You may need to hire a professional electrician who can set up outlets, surge protectors or any other wiring needed, as well as ventilation, lighting, and heating and cooling systems. These must connect to an existing circuit breaker, or you may need to install a new circuit breaker for your workshop. Depending how you planned your workshop, make sure to install individual outlets for your large power equipment with ground fault circuit interrupters to prevent electrical shocks from occurring. Plan your outlets every three to five feet apart to minimize the use of extension cords. Too many extension cords can tangle up and create a situation in which you could harm yourself, or cause frustration as you try to tug them around. Make sure you or your electrician installs the outlets high enough to have access to, as equipment or projects on the ground can block outlets that are set near the floor.

After the wiring is done, consider how your lighting will be set up. You will want to prevent is your lights from going out if a circuit is tripped from using your equipment. Lighting experts recommend fluorescent overhead lights, which are energy efficient and inexpensive. Portable lights are very bright, providing enough illumination to specific areas such as shelves and cabinets where shadows are cast, and can be dragged around with you as you move. Track lighting is useful if you want to redirect light from one area to the next.

As you work on your home improvement projects in the workspace, your equipment will generate heat and dust particles, causing you to become irritated and hot, or have difficulty breathing. With proper ventilation and a cooling and heating system, you can create a breathable, relaxed, and workable environment. A ventilation system can be set up through your ducts to collect dust particles and vent them outside, although this can be rather costly. An inexpensive way to properly ventilate your work area is to buy a fan that draws fresh air in from the outside and expells stale air out from the inside. Open up all windows and doors to help ventilate a room. A cooling and heating system is necessary when temperatures in your area tend to change drastically and when to much heat is released from using power equipment. A cooling and heating system can also protect your tools and equipment from rusting and becoming damaged due to climate changes.

Organizing your tools, equipment and daily living items will be the next step to take after all your electrical wiring and lighting is set up. Start by inserting strong, large hooks or brackets on walls where you can hang large items to free up floor space. Large peg hooks can be inserted into the wall to hang up long extension cords, hoses, ladders, bikes, a lawn edger/trimmer, rake, shovel or handsaw. Once your floor space is cleared up, place your workbench, along with any power equipment such as a band saw or table saw, close to your outlets, leaving enough space to move around as you use the equipment. Remember, you want to be the one moving around, not your equipment or workbench.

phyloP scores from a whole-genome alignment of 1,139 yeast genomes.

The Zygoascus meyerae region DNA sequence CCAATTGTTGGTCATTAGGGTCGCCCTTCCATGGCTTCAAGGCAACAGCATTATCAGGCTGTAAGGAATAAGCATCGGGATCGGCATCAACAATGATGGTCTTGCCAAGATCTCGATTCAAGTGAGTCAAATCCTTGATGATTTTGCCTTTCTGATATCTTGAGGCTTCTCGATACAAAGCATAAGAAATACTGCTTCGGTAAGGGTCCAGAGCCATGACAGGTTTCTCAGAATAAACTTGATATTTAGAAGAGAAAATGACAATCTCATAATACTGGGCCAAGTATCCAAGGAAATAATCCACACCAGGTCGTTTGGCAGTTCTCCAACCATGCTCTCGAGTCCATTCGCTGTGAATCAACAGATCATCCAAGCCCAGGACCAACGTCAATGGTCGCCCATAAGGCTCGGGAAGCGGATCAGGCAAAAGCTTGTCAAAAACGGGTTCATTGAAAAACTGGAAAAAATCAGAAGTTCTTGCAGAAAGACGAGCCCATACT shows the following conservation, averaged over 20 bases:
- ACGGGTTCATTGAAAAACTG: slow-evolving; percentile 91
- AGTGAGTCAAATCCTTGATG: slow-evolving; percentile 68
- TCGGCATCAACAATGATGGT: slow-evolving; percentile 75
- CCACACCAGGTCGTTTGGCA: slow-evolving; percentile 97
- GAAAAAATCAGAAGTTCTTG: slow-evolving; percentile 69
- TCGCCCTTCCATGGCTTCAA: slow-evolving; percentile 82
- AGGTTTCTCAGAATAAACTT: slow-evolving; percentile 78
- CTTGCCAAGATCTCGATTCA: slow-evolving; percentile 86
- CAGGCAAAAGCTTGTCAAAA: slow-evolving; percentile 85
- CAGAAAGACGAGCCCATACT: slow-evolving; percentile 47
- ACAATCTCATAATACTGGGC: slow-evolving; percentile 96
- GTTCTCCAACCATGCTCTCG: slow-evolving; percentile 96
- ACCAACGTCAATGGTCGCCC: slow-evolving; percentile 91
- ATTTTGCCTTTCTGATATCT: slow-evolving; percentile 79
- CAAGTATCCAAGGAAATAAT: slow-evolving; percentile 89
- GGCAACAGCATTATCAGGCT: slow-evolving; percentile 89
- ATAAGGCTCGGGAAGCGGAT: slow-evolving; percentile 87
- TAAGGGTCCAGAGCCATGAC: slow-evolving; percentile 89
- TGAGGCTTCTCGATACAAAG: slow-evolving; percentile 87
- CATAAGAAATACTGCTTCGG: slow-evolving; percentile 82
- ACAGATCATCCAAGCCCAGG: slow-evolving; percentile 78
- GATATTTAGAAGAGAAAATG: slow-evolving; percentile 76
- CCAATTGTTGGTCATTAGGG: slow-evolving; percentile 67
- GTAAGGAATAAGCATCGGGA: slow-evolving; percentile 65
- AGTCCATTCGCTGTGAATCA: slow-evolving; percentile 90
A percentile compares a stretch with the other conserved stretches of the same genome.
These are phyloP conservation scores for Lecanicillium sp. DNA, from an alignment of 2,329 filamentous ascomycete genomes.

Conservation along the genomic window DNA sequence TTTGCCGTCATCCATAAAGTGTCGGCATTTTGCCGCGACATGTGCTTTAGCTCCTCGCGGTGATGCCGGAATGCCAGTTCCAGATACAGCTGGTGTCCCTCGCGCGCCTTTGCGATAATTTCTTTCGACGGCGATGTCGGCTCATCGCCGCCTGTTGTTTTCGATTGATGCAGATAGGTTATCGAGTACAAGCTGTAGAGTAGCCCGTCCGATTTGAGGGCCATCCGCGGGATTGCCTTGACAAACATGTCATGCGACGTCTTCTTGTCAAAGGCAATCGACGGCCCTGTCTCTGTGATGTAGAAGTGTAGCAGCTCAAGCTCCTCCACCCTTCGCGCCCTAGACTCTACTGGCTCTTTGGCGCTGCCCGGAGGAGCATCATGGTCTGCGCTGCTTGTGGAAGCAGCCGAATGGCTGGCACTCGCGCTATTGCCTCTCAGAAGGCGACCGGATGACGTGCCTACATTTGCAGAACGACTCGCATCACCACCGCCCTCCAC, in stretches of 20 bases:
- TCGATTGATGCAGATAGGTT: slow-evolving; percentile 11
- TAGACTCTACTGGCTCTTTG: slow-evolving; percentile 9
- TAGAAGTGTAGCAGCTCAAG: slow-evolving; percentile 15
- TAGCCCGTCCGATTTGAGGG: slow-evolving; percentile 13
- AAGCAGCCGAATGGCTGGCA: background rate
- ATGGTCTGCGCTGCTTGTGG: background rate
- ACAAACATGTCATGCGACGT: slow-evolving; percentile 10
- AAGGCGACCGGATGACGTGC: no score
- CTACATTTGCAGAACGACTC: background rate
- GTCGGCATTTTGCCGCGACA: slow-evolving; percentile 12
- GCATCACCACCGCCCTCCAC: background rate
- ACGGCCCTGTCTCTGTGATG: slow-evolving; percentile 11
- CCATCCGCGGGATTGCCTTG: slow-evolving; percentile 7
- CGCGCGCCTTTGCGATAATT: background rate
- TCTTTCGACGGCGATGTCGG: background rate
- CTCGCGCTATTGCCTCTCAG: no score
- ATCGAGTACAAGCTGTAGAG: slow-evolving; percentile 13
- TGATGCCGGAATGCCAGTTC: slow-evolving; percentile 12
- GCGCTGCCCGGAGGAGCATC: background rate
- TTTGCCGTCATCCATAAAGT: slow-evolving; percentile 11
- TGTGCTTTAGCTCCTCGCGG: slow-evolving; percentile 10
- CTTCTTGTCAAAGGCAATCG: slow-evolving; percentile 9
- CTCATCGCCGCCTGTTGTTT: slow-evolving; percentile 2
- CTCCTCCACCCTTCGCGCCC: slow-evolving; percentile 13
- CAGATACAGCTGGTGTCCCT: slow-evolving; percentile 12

When it comes to organizing your handywoman tools, keep them together so you can easily find them. You can organize your handheld tools by hanging them on a pegboard. You can also hang them on the wall using appropriate size hooks or nails, or you can use a rolling tool chest to put them away. The way in which you choose to organize your tools depends on the amount of space you have and what your budget looks like. Buying a pegboard or hooks are inexpensive. Tool chests can vary in prices.

Shelves or cabinets are convenient for storing away such items as paint buckets, car care products, lawn care products, laundry room products, or whatever you feel needs to be put away neatly. Shelves are good for items that are used frequently, while cabinets are suited to items that you want to keep inconspicuous. Shelving and cabinetry can be purchased in wood, plastic or metal, depending on your budget and what you are planning to store.

Your workbench is the most important item in your workspace, because it is where you will be doing your work that can't be done inside your house. You can buy a workbench or you can make it from scratch. Accessories such as clamps, vises and drawers can be added to your workbench but are not necessary. When deciding on the type of workbench you want, make sure it accommodates your height so you can be comfortable while working. Be sure the bench is heavy so it won't move or slide around. Your workbench needs to be strong enough to hold anything you place on it and large enough to accommodate furniture projects, such as refinishing a table or chair. You may need someone to help you move the workbench to your desired location.

A woman's workspace is never complete without safety equipment and a first aid kit. It's a good idea to have at least two pairs of safety goggles available to prevent fumes, paint or dust particles from harming your eyes. You should also have gloves available for different projects: a pair for gardening and another pair to carry heavy items. Latex or non-latex gloves come in handy for projects that require painting. Use a gas mask to avoid inhaling any hazardous fumes. Also keep a fire extinguisher that can put out liquid and electrical fires. Don't forget to have smoke detectors. If your workshop is in the basement, make sure to have at least two smoke detectors, one at the entrance leading to the living space and the other around your workspace. Don't place them near the sanding area because sanding can cause smoke fumes to rise.

It's not necessary to spend a lot of money on building a workspace. You can start small and work your way up as you do more home improvement and maintenance projects. Don't be afraid to try things yourself! You can learn a lot from Internet research, books and workshops available at your local home improvement stores. Remember: your home is the queen's castle, and the workspace is where you do your "girl things" to maintain it.

*Mathew Greenwald & Associates for Sears, Roebuck and Company, Release July 2004
*Roper ASW telephone survey for Home Depot, April 25-27, 2003.